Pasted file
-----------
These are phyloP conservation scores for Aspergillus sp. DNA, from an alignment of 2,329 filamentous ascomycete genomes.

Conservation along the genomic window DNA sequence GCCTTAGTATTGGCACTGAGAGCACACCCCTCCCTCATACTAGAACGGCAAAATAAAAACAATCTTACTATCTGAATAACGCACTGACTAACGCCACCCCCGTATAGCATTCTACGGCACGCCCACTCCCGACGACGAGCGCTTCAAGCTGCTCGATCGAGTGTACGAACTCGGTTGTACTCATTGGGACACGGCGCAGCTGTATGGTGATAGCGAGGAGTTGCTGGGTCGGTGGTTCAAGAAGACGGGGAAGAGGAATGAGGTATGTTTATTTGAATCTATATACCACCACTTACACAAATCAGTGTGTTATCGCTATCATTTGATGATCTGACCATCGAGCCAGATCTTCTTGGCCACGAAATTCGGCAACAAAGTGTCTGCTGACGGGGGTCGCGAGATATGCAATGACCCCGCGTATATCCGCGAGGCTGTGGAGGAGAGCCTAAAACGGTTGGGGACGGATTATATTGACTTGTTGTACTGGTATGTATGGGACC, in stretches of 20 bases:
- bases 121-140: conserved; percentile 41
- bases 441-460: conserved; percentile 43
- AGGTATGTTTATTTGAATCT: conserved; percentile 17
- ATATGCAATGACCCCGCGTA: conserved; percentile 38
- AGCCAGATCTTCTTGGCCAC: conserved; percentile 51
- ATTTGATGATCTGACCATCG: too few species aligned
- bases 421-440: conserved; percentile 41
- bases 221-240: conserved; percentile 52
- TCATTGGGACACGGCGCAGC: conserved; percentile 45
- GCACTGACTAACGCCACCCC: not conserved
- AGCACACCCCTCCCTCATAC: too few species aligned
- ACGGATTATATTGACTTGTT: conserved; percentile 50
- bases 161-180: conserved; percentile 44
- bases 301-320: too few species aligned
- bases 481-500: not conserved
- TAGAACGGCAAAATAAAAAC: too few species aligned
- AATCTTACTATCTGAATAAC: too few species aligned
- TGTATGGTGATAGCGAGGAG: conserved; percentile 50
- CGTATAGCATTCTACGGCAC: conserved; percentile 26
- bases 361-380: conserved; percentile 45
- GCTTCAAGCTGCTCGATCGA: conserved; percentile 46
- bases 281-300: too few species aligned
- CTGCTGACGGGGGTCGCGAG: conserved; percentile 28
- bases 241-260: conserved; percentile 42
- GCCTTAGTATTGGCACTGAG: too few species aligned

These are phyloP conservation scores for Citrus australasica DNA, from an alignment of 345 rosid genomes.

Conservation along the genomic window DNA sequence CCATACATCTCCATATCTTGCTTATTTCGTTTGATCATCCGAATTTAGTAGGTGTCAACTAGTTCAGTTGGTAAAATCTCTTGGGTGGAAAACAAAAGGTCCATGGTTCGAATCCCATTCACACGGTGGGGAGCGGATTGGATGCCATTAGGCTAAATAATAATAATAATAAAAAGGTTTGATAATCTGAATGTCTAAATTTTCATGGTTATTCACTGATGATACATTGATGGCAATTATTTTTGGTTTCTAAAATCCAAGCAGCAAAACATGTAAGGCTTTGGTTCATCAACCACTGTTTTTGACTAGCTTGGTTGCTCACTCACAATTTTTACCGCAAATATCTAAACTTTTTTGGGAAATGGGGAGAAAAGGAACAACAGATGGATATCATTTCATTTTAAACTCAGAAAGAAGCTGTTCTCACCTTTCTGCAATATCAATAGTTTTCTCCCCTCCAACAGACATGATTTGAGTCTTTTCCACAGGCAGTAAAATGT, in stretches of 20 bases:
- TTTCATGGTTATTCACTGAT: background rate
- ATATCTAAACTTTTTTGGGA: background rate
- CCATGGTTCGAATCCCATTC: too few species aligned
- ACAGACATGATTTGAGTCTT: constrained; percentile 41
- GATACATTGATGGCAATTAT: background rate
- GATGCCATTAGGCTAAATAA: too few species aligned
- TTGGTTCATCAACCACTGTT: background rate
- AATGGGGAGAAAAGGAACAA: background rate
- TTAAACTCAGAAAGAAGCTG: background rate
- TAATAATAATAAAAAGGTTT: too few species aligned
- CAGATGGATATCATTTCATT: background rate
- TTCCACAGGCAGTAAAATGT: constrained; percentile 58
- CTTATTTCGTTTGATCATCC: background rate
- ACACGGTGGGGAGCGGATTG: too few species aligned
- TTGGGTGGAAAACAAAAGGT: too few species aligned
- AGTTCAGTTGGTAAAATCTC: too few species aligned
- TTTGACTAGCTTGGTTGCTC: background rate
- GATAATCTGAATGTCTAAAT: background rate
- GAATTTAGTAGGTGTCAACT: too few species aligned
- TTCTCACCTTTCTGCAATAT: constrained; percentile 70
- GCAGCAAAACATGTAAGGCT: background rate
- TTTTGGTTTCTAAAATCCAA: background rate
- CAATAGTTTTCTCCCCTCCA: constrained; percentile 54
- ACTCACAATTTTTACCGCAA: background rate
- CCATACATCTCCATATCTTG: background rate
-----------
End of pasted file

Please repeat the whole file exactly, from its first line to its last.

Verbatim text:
These are phyloP conservation scores for Aspergillus sp. DNA, from an alignment of 2,329 filamentous ascomycete genomes.

Conservation along the genomic window DNA sequence GCCTTAGTATTGGCACTGAGAGCACACCCCTCCCTCATACTAGAACGGCAAAATAAAAACAATCTTACTATCTGAATAACGCACTGACTAACGCCACCCCCGTATAGCATTCTACGGCACGCCCACTCCCGACGACGAGCGCTTCAAGCTGCTCGATCGAGTGTACGAACTCGGTTGTACTCATTGGGACACGGCGCAGCTGTATGGTGATAGCGAGGAGTTGCTGGGTCGGTGGTTCAAGAAGACGGGGAAGAGGAATGAGGTATGTTTATTTGAATCTATATACCACCACTTACACAAATCAGTGTGTTATCGCTATCATTTGATGATCTGACCATCGAGCCAGATCTTCTTGGCCACGAAATTCGGCAACAAAGTGTCTGCTGACGGGGGTCGCGAGATATGCAATGACCCCGCGTATATCCGCGAGGCTGTGGAGGAGAGCCTAAAACGGTTGGGGACGGATTATATTGACTTGTTGTACTGGTATGTATGGGACC, in stretches of 20 bases:
- bases 121-140: conserved; percentile 41
- bases 441-460: conserved; percentile 43
- AGGTATGTTTATTTGAATCT: conserved; percentile 17
- ATATGCAATGACCCCGCGTA: conserved; percentile 38
- AGCCAGATCTTCTTGGCCAC: conserved; percentile 51
- ATTTGATGATCTGACCATCG: too few species aligned
- bases 421-440: conserved; percentile 41
- bases 221-240: conserved; percentile 52
- TCATTGGGACACGGCGCAGC: conserved; percentile 45
- GCACTGACTAACGCCACCCC: not conserved
- AGCACACCCCTCCCTCATAC: too few species aligned
- ACGGATTATATTGACTTGTT: conserved; percentile 50
- bases 161-180: conserved; percentile 44
- bases 301-320: too few species aligned
- bases 481-500: not conserved
- TAGAACGGCAAAATAAAAAC: too few species aligned
- AATCTTACTATCTGAATAAC: too few species aligned
- TGTATGGTGATAGCGAGGAG: conserved; percentile 50
- CGTATAGCATTCTACGGCAC: conserved; percentile 26
- bases 361-380: conserved; percentile 45
- GCTTCAAGCTGCTCGATCGA: conserved; percentile 46
- bases 281-300: too few species aligned
- CTGCTGACGGGGGTCGCGAG: conserved; percentile 28
- bases 241-260: conserved; percentile 42
- GCCTTAGTATTGGCACTGAG: too few species aligned

These are phyloP conservation scores for Citrus australasica DNA, from an alignment of 345 rosid genomes.

Conservation along the genomic window DNA sequence CCATACATCTCCATATCTTGCTTATTTCGTTTGATCATCCGAATTTAGTAGGTGTCAACTAGTTCAGTTGGTAAAATCTCTTGGGTGGAAAACAAAAGGTCCATGGTTCGAATCCCATTCACACGGTGGGGAGCGGATTGGATGCCATTAGGCTAAATAATAATAATAATAAAAAGGTTTGATAATCTGAATGTCTAAATTTTCATGGTTATTCACTGATGATACATTGATGGCAATTATTTTTGGTTTCTAAAATCCAAGCAGCAAAACATGTAAGGCTTTGGTTCATCAACCACTGTTTTTGACTAGCTTGGTTGCTCACTCACAATTTTTACCGCAAATATCTAAACTTTTTTGGGAAATGGGGAGAAAAGGAACAACAGATGGATATCATTTCATTTTAAACTCAGAAAGAAGCTGTTCTCACCTTTCTGCAATATCAATAGTTTTCTCCCCTCCAACAGACATGATTTGAGTCTTTTCCACAGGCAGTAAAATGT, in stretches of 20 bases:
- TTTCATGGTTATTCACTGAT: background rate
- ATATCTAAACTTTTTTGGGA: background rate
- CCATGGTTCGAATCCCATTC: too few species aligned
- ACAGACATGATTTGAGTCTT: constrained; percentile 41
- GATACATTGATGGCAATTAT: background rate
- GATGCCATTAGGCTAAATAA: too few species aligned
- TTGGTTCATCAACCACTGTT: background rate
- AATGGGGAGAAAAGGAACAA: background rate
- TTAAACTCAGAAAGAAGCTG: background rate
- TAATAATAATAAAAAGGTTT: too few species aligned
- CAGATGGATATCATTTCATT: background rate
- TTCCACAGGCAGTAAAATGT: constrained; percentile 58
- CTTATTTCGTTTGATCATCC: background rate
- ACACGGTGGGGAGCGGATTG: too few species aligned
- TTGGGTGGAAAACAAAAGGT: too few species aligned
- AGTTCAGTTGGTAAAATCTC: too few species aligned
- TTTGACTAGCTTGGTTGCTC: background rate
- GATAATCTGAATGTCTAAAT: background rate
- GAATTTAGTAGGTGTCAACT: too few species aligned
- TTCTCACCTTTCTGCAATAT: constrained; percentile 70
- GCAGCAAAACATGTAAGGCT: background rate
- TTTTGGTTTCTAAAATCCAA: background rate
- CAATAGTTTTCTCCCCTCCA: constrained; percentile 54
- ACTCACAATTTTTACCGCAA: background rate
- CCATACATCTCCATATCTTG: background rate